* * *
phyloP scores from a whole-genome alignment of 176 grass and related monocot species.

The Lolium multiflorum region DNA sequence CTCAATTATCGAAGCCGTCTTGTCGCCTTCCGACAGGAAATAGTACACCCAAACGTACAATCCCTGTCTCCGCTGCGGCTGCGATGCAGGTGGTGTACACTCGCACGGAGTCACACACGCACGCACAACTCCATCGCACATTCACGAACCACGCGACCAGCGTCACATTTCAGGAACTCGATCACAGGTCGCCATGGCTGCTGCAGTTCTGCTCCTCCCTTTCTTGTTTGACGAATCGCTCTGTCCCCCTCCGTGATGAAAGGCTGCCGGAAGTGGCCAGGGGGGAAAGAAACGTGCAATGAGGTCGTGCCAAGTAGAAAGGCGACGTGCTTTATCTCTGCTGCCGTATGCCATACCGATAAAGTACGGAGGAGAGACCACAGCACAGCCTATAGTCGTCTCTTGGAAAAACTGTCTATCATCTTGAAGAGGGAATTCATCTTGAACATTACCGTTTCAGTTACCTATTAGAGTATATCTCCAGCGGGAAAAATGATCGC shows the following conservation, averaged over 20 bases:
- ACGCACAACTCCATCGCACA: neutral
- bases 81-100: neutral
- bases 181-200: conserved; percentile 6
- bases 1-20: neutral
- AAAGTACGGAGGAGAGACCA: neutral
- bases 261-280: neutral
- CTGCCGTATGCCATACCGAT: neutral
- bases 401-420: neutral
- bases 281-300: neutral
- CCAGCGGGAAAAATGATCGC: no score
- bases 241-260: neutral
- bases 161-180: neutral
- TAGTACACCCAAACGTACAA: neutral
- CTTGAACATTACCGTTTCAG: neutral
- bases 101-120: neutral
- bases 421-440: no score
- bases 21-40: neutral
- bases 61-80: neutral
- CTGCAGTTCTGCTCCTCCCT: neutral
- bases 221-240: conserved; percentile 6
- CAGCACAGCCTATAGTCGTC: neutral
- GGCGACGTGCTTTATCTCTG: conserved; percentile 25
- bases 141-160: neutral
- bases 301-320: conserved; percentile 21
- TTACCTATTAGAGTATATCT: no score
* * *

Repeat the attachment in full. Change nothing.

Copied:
phyloP scores from a whole-genome alignment of 176 grass and related monocot species.

The Lolium multiflorum region DNA sequence CTCAATTATCGAAGCCGTCTTGTCGCCTTCCGACAGGAAATAGTACACCCAAACGTACAATCCCTGTCTCCGCTGCGGCTGCGATGCAGGTGGTGTACACTCGCACGGAGTCACACACGCACGCACAACTCCATCGCACATTCACGAACCACGCGACCAGCGTCACATTTCAGGAACTCGATCACAGGTCGCCATGGCTGCTGCAGTTCTGCTCCTCCCTTTCTTGTTTGACGAATCGCTCTGTCCCCCTCCGTGATGAAAGGCTGCCGGAAGTGGCCAGGGGGGAAAGAAACGTGCAATGAGGTCGTGCCAAGTAGAAAGGCGACGTGCTTTATCTCTGCTGCCGTATGCCATACCGATAAAGTACGGAGGAGAGACCACAGCACAGCCTATAGTCGTCTCTTGGAAAAACTGTCTATCATCTTGAAGAGGGAATTCATCTTGAACATTACCGTTTCAGTTACCTATTAGAGTATATCTCCAGCGGGAAAAATGATCGC shows the following conservation, averaged over 20 bases:
- ACGCACAACTCCATCGCACA: neutral
- bases 81-100: neutral
- bases 181-200: conserved; percentile 6
- bases 1-20: neutral
- AAAGTACGGAGGAGAGACCA: neutral
- bases 261-280: neutral
- CTGCCGTATGCCATACCGAT: neutral
- bases 401-420: neutral
- bases 281-300: neutral
- CCAGCGGGAAAAATGATCGC: no score
- bases 241-260: neutral
- bases 161-180: neutral
- TAGTACACCCAAACGTACAA: neutral
- CTTGAACATTACCGTTTCAG: neutral
- bases 101-120: neutral
- bases 421-440: no score
- bases 21-40: neutral
- bases 61-80: neutral
- CTGCAGTTCTGCTCCTCCCT: neutral
- bases 221-240: conserved; percentile 6
- CAGCACAGCCTATAGTCGTC: neutral
- GGCGACGTGCTTTATCTCTG: conserved; percentile 25
- bases 141-160: neutral
- bases 301-320: conserved; percentile 21
- TTACCTATTAGAGTATATCT: no score